By following these steps and considering these factors, you’ll be well on your way to crafting a comprehensive project control plan that will guide your project toward successful completion.

Project Control Best Practices

Following best practices can help streamline your project control efforts, making them more effective and efficient. Let’s explore some of these best practices:

  • Early Engagement: Start thinking about project controls from the very beginning of your project. This allows you to plan your resources and set up processes effectively, which can help prevent potential problems down the line. It also ensures that everyone on the team understands the importance of project controls and is committed to their successful implementation.
  • Regular Monitoring and Reporting: Regular monitoring is crucial to identify potential issues before they escalate. Set up a regular reporting schedule that keeps all stakeholders updated on the project’s progress. This helps in making informed decisions, allows for early problem detection, and fosters an environment of transparency.
  • Use of Technology: Leverage project management tools and software, like Teamly, to streamline your project controls. These platforms can help with task management, communication, documentation, reporting, and more. They save time and reduce the chance of errors, making your project controls more efficient.
  • Risk Management: Identify potential risks and have a plan in place to manage them. This includes both external and internal risks. By proactively addressing risks, you can help ensure that your project stays on track even when unexpected events occur.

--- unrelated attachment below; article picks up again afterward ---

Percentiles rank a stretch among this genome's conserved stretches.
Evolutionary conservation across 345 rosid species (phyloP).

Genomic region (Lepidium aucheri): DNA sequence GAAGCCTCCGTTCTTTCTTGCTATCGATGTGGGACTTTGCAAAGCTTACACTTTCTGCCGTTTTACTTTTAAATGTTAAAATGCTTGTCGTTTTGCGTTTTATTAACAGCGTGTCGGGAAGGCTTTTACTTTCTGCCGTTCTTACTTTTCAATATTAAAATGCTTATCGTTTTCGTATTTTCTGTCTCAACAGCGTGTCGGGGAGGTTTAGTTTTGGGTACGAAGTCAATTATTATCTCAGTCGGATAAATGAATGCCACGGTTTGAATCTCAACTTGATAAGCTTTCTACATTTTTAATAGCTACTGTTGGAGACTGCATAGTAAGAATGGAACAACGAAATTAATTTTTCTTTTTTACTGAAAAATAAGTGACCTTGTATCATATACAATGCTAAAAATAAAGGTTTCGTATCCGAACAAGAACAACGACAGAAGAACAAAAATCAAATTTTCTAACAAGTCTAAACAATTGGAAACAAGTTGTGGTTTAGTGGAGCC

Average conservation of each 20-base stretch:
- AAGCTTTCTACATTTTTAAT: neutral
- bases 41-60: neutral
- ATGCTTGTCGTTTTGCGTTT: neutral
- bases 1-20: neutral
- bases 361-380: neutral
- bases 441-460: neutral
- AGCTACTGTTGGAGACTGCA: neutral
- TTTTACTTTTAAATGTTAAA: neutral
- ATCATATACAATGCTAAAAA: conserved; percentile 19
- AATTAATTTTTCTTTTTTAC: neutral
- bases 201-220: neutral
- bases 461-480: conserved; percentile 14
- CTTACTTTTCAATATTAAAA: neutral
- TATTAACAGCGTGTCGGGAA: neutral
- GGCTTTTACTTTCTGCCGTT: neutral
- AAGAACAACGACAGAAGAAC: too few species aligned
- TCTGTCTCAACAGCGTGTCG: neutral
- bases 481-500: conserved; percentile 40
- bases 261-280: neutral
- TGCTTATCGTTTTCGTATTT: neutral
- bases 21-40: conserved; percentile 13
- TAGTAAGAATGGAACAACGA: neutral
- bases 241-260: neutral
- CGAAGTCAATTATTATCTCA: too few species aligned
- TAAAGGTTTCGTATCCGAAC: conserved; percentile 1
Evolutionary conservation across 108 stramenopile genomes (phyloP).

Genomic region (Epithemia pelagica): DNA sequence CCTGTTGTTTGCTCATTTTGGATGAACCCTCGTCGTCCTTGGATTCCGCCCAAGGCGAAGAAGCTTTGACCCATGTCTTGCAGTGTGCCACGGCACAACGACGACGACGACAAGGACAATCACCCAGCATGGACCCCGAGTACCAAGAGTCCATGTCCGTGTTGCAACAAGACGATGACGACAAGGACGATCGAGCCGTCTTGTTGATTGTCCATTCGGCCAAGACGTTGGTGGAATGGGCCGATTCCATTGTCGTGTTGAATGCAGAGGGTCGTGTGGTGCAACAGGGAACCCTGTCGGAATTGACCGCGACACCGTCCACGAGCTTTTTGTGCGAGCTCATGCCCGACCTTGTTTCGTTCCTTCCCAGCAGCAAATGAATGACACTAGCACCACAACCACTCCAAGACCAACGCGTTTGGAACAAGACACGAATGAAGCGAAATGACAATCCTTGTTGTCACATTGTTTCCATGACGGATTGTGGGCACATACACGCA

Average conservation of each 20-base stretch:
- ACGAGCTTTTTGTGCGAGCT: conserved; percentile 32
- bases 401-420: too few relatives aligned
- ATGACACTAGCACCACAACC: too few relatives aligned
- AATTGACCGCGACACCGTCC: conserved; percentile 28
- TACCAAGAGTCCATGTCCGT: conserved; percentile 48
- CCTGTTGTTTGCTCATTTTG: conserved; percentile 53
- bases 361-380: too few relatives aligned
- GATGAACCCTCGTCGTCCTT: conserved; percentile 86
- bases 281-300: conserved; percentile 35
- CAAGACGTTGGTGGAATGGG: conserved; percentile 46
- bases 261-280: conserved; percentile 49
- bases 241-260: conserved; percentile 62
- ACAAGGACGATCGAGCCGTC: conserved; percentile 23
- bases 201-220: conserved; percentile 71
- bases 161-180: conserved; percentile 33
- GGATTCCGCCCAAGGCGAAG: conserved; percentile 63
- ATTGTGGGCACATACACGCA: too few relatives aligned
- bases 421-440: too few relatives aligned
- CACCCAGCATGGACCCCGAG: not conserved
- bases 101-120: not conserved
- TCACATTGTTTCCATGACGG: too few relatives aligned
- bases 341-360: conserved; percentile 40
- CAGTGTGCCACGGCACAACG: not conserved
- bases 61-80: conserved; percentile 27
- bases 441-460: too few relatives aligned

• Continuous Learning and Improvement: After the completion of a project, conduct a post-project review to evaluate the effectiveness of your project controls. What worked well? What didn’t? Use this feedback to continuously improve your project control processes for future projects. This practice of learning and refining processes is key to ongoing success.
  • Ensure Clear Communication: Clear and open communication is a must for effective project controls. Make sure everyone knows their roles and responsibilities, the goals and objectives of the project, and how their work contributes to these objectives. Regular team meetings, one-on-one discussions, and effective use of communication tools can facilitate this.

By implementing these best practices, you can enhance the effectiveness of your project controls and help ensure the successful execution of your projects. Remember, the ultimate goal is to deliver a project that meets its objectives on time and within budget while maintaining quality standards.


Each project is unique, with its own goals, challenges, and dynamics. Therefore, your project control strategies should be flexible and adaptable, tailored to suit the specific needs of your project.

Whether you’re using project management software like Teamly, creating a detailed project control plan, or striving to follow best practices, remember to stay proactive.

Anticipate potential problems and have a plan to address them. Regularly review and improve your project control processes because what worked yesterday might not work tomorrow.